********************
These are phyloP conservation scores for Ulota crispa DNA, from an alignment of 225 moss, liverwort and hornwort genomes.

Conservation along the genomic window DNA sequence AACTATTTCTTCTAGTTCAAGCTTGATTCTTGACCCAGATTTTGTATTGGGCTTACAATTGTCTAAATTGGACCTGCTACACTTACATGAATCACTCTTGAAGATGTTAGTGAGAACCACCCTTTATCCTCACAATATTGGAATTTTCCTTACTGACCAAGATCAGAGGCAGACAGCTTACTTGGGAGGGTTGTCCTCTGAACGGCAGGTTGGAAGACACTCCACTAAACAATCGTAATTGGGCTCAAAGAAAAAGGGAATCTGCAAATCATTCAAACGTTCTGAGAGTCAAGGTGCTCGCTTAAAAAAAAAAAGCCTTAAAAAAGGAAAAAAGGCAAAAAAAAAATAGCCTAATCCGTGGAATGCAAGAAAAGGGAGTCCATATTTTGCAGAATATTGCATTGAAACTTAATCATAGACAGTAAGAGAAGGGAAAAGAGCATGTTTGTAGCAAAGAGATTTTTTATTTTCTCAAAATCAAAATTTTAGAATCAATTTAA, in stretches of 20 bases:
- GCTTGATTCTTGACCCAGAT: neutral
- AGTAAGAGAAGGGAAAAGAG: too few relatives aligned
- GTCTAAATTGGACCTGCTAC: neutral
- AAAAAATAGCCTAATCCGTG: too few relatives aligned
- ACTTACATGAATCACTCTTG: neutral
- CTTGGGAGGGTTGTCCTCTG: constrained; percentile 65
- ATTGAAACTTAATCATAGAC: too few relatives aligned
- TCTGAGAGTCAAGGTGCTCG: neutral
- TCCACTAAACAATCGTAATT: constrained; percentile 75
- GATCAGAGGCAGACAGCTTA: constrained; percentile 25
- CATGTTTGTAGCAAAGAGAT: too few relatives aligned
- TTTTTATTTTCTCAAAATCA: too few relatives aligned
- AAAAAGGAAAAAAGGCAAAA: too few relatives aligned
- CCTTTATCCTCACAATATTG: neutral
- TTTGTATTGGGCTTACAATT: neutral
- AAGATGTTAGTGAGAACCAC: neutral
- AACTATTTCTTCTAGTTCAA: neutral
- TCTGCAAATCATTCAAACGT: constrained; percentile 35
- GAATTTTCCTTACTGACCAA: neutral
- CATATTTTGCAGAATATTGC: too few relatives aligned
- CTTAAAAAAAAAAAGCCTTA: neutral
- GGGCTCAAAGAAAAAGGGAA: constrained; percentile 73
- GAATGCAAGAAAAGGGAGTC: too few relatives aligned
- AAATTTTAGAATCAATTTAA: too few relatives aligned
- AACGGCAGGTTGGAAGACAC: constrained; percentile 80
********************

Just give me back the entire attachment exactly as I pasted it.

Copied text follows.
These are phyloP conservation scores for Ulota crispa DNA, from an alignment of 225 moss, liverwort and hornwort genomes.

Conservation along the genomic window DNA sequence AACTATTTCTTCTAGTTCAAGCTTGATTCTTGACCCAGATTTTGTATTGGGCTTACAATTGTCTAAATTGGACCTGCTACACTTACATGAATCACTCTTGAAGATGTTAGTGAGAACCACCCTTTATCCTCACAATATTGGAATTTTCCTTACTGACCAAGATCAGAGGCAGACAGCTTACTTGGGAGGGTTGTCCTCTGAACGGCAGGTTGGAAGACACTCCACTAAACAATCGTAATTGGGCTCAAAGAAAAAGGGAATCTGCAAATCATTCAAACGTTCTGAGAGTCAAGGTGCTCGCTTAAAAAAAAAAAGCCTTAAAAAAGGAAAAAAGGCAAAAAAAAAATAGCCTAATCCGTGGAATGCAAGAAAAGGGAGTCCATATTTTGCAGAATATTGCATTGAAACTTAATCATAGACAGTAAGAGAAGGGAAAAGAGCATGTTTGTAGCAAAGAGATTTTTTATTTTCTCAAAATCAAAATTTTAGAATCAATTTAA, in stretches of 20 bases:
- GCTTGATTCTTGACCCAGAT: neutral
- AGTAAGAGAAGGGAAAAGAG: too few relatives aligned
- GTCTAAATTGGACCTGCTAC: neutral
- AAAAAATAGCCTAATCCGTG: too few relatives aligned
- ACTTACATGAATCACTCTTG: neutral
- CTTGGGAGGGTTGTCCTCTG: constrained; percentile 65
- ATTGAAACTTAATCATAGAC: too few relatives aligned
- TCTGAGAGTCAAGGTGCTCG: neutral
- TCCACTAAACAATCGTAATT: constrained; percentile 75
- GATCAGAGGCAGACAGCTTA: constrained; percentile 25
- CATGTTTGTAGCAAAGAGAT: too few relatives aligned
- TTTTTATTTTCTCAAAATCA: too few relatives aligned
- AAAAAGGAAAAAAGGCAAAA: too few relatives aligned
- CCTTTATCCTCACAATATTG: neutral
- TTTGTATTGGGCTTACAATT: neutral
- AAGATGTTAGTGAGAACCAC: neutral
- AACTATTTCTTCTAGTTCAA: neutral
- TCTGCAAATCATTCAAACGT: constrained; percentile 35
- GAATTTTCCTTACTGACCAA: neutral
- CATATTTTGCAGAATATTGC: too few relatives aligned
- CTTAAAAAAAAAAAGCCTTA: neutral
- GGGCTCAAAGAAAAAGGGAA: constrained; percentile 73
- GAATGCAAGAAAAGGGAGTC: too few relatives aligned
- AAATTTTAGAATCAATTTAA: too few relatives aligned
- AACGGCAGGTTGGAAGACAC: constrained; percentile 80